In a Copa America which has had its fair share of star quality as well as a couple of major controversies, the two most consistent sides contest the final on Saturday evening, with Chile looking to win the competition for the first time ever on home turf facing an Argentina team that will be desperate to end its 22-year wait for a major trophy.
Even with home advantage, Chile have more than confirmed their status as one of the emerging forces of international football by making a relatively serene passage to the final, sailing through Group A before knocking out defending champions Uruguay in a tumultuous encounter, and then Eduardo Vargas producing two moments of magic to see off Peru – who have done brilliantly to achieve third place – in the last four.
Vargas will be key to his side’s hopes here, but their main attacking threat will always come from Alexis Sanchez thanks to his relentless energy and unpredictability. However, the most important area for Chile – on what is arguably the biggest day in their footballing history – is the defence, where Gary Medel and veteran Jose Rojas will surely need shielding from the array of attacking talent that La Albiceleste possess. Holding midfielder Charles Aranguiz must ensure those behind him are not left exposed.
So far, Gerardo Martino has done a fine job in leading Argentina to the final, but victory is the only expectation for a team that still has regrets over losing out at last year’s World Cup and indeed in numerous other finals in the last decade. In the semi-finals they certainly did seem unstoppable, knocking six past a previously unflappable Paraguay in a tremendous attacking performance, more than making up for their mini capitulation against the same opponents in the opening round of group matches.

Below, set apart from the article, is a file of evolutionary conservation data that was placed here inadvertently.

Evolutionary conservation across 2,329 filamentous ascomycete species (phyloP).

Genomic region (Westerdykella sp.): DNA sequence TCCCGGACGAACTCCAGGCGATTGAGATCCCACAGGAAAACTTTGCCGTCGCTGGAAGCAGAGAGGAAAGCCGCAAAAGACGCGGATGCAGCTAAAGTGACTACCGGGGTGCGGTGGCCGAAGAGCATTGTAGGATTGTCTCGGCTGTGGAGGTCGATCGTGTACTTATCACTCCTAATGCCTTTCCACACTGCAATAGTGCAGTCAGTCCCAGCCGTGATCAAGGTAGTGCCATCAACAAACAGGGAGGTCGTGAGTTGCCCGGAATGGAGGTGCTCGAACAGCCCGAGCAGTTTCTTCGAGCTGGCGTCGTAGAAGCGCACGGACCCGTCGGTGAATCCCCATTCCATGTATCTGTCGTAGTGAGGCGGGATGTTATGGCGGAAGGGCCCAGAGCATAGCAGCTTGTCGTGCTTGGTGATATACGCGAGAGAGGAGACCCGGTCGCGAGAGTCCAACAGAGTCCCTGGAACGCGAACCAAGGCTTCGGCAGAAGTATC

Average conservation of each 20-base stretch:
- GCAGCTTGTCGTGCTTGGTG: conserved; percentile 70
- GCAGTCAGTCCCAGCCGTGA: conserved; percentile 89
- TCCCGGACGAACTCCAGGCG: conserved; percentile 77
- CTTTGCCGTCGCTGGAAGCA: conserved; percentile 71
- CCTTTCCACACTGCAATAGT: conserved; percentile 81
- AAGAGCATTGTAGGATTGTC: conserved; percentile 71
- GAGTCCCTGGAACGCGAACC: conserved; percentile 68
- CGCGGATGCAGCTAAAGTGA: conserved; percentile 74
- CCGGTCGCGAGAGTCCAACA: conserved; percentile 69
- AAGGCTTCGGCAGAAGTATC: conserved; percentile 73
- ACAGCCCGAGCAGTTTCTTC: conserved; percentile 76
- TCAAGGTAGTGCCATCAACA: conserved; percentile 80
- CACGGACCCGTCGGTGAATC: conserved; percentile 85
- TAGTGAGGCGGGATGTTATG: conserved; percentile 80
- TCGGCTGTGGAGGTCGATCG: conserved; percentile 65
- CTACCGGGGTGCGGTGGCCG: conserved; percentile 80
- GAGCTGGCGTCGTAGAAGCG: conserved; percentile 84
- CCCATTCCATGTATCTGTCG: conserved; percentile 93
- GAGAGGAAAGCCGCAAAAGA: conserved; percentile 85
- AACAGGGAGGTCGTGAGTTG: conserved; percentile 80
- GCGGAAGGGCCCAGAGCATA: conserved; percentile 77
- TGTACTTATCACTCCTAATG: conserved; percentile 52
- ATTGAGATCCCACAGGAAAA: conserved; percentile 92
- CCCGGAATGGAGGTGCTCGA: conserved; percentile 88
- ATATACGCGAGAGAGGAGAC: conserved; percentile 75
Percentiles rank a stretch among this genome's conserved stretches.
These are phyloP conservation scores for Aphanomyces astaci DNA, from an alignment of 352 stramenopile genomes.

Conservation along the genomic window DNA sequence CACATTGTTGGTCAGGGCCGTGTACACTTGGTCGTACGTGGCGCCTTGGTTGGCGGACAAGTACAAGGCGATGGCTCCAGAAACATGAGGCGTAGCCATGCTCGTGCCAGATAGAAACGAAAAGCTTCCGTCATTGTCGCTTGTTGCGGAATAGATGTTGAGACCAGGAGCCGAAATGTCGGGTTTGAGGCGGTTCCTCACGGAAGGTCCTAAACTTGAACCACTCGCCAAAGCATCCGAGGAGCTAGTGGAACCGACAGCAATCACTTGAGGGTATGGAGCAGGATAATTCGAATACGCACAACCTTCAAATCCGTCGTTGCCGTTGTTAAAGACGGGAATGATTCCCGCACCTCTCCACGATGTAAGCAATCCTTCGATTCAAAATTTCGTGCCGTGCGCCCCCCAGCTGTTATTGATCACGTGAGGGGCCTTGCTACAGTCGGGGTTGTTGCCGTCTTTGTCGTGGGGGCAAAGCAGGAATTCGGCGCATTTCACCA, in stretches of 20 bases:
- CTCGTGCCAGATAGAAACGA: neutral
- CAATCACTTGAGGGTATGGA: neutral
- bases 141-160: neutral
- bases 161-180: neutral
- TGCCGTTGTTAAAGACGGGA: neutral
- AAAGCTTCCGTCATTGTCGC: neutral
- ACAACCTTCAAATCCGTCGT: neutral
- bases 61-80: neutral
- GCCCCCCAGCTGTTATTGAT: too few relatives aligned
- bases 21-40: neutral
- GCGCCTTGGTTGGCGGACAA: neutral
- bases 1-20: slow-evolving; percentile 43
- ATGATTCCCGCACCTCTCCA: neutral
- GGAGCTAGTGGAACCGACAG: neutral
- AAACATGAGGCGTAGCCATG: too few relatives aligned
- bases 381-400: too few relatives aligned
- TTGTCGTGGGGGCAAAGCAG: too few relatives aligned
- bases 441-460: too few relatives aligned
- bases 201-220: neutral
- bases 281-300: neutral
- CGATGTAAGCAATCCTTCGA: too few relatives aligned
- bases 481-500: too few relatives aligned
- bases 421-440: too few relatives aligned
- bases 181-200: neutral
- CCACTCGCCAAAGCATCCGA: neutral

The sensational aspect of that win was that Lionel Messi did not score, though inevitably he was an influential presence. Angel Di Maria has used this tournament as a means of rebuilding his confidence and helped himself to two, while Sergio Aguero, Gonzalo Higuain and Javier Pastore were among those who added their names to the score-sheet, a fact that only serves to highlight the sheer number of exceptional options that Martino has at his disposal.
Compare the Argentinian frontline and the Chilean back four, and it seems that little can be done to prevent the 13-time South American champions from overpowering their opponents, but the industry and desire of Chile, not to mention the partisan crowd and the pressure that comes with a major final should make it a close game which may be decided beyond the regular 90 minutes.
One thing should be guaranteed is entertainment, a component that has been delivered with ample regularity over the last three weeks, and whichever side claims victory will be truly deserving of their triumph. It would be the making of Chile should they do so, while for Argentina it could bring about a new era, where they become the side top of world football and there to be shot at.
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